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Showing posts from November, 2017

Aurora Leigh by Elizabeth Barrett Browning: Book 5

Here we are once again at the Aurora Leigh readalong, hosted by me, Alice, and this week I read only Book 5, but it was yet again really gay and a mix of genius and wtf, so lots to talk about here.

We left off in Book 4, with Aurora and Romney parting ways again after he has been dumped by Marian Erle. Romney talked about Aurora "break[ing] the mythic turf where danced the nymphs," and in my epic poetry I love that, but if he said that to me in real life I would be like



Elizabeth Barrett Browning makes her case in Book 5 for people writing about the world right now. She makes some great points, but also it is a lot and maybe write an essay. MAYBE WRITE AN ESSAY, ELIZABETH. But she doesn't want to, and this is her book, so fine.

There is a consistent feeling through Aurora Leigh of Browning peeling back the curtain of Being Literary in the Victorian Age and just talking about life as we all know it. It's weirdly juxtaposed with verbal flights of fancy that soar to epic l…

Aurora Leigh by Elizabeth Barrett Browning: Books 3 & 4

Elizabeth Barrett Browning: "You know how ladies are like windmills?"

Aurora Leigh! EBB's novel in verse. This week we read Books 3 & 4, which involve Aurora making her name as a poet, talking about how great London is to inspire one, and also some gay stuff and Aurora's cousin Romney Leigh almost marries Marian Erle, A Poor Person, but then she says never mind.

If we're going to pick a gay person in this book, I pick Marian. SURE, you can say "But she seems too into Romney." I also really wanted to marry a dude who I could help with his Great Life's Work. But guess what? I then turned out to be super gay.
Marian says
“I’d rather far be trodden by his foot,

Than lie in a great queen’s bosom.”

And it's like, um, no one MENTIONED a great queen's bosom, Marian. That was all you. But sure, now that we're on the topic of ladies and their bosoms etc, what's up with—
Marian: I'M NOT GAY ladies just kiss me all the time I don't even ask…

Something Sunday: Good Things That Have Happened

I am all for listing things that are good in what is so increasingly becoming The Darkest Timeline that we should all have goatees by now.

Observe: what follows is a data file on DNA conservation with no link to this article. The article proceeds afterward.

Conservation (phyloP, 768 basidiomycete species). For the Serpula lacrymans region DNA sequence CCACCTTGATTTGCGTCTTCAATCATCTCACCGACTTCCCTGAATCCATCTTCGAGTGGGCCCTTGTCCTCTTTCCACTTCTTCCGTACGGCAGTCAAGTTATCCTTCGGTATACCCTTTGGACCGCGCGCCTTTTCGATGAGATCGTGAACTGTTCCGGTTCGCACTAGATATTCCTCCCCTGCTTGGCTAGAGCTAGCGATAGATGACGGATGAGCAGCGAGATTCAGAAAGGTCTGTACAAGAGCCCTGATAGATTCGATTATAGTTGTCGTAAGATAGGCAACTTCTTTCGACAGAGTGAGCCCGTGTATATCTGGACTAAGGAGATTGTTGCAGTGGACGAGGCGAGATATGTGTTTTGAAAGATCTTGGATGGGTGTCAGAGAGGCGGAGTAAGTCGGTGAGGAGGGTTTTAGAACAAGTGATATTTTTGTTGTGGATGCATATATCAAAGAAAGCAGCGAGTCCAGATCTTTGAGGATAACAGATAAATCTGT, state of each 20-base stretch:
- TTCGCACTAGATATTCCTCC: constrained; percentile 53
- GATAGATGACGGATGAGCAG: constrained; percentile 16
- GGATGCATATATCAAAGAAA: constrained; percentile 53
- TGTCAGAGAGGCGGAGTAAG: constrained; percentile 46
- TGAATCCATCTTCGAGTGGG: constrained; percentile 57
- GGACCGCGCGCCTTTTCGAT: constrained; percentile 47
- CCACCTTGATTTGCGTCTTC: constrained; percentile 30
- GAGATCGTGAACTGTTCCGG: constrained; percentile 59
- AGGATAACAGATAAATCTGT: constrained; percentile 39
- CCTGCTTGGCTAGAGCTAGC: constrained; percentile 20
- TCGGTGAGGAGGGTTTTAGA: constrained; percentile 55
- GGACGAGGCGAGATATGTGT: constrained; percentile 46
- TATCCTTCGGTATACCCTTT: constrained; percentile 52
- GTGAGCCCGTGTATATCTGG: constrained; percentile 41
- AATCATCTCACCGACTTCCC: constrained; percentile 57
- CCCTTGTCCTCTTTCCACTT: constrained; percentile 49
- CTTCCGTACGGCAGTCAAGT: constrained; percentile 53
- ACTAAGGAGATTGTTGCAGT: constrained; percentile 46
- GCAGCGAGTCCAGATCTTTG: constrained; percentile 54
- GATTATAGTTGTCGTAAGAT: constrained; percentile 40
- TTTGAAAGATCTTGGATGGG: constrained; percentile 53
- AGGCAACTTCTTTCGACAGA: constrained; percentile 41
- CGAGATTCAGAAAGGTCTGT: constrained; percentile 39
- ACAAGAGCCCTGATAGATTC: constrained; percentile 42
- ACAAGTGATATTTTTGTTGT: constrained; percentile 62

Fortunately, Jenny at Reading the End has started "Something Sundays" where we can list happy/good/whatever things that are keeping us going. Lots of lovely things happened today, and here they are:

1. My girlfriend made breakfast before she got on a plane to Canada. Breakfast was extremely good, and now I can say I have a girlfriend in Canada.

2. The Frances Willard House began its renewed "Views" series with a talk by Joan Marie Johnson on her book Funding Feminism: Monied Women, Philanthropy, and the Women's Movement, 1870-1967 (published by UNC Press), and the talk not only sold out -- there was a WAITING list. I smiled muchly.

3. In keeping with the women's history theme, I have become increasingly delighted that my books are becoming more and more collectiony. By which I mean the books I own have never been very "…

Aurora Leigh by Elizabeth Barrett Browning: Books 1 & 2

So. Aurora Leigh by English poet Elizabeth Barrett Browning, written in 1856 (Dickens had just written Hard Times) is a novel in verse about an English-Italian girl and her journey to becoming a poet.
It is...a little challenging. Here is a live action shot of me reading yesterday:

So, BOOK 1:
Aurora Leigh is born "[t]o make my father sadder, and myself/Not overjoyous truly."
Which kind of just sets the tone, huh. I want this entire review read with an understanding that along with extreme perplexity and frustration for certain parts, I also acknowledge this book is the work of an incredible genius and I'm glad I am reading it. Yes, I shouted parts in anger while my girlfriend tried to get work done last night, but I also was like "WAIT THIS PART IS REALLY GOOD LISTEN."
I've never been a huge fan of poetry, but I do think it fills a very necessary place in humanity's expression of itself, and those who use it well should be lauded. Or their words should be.
E…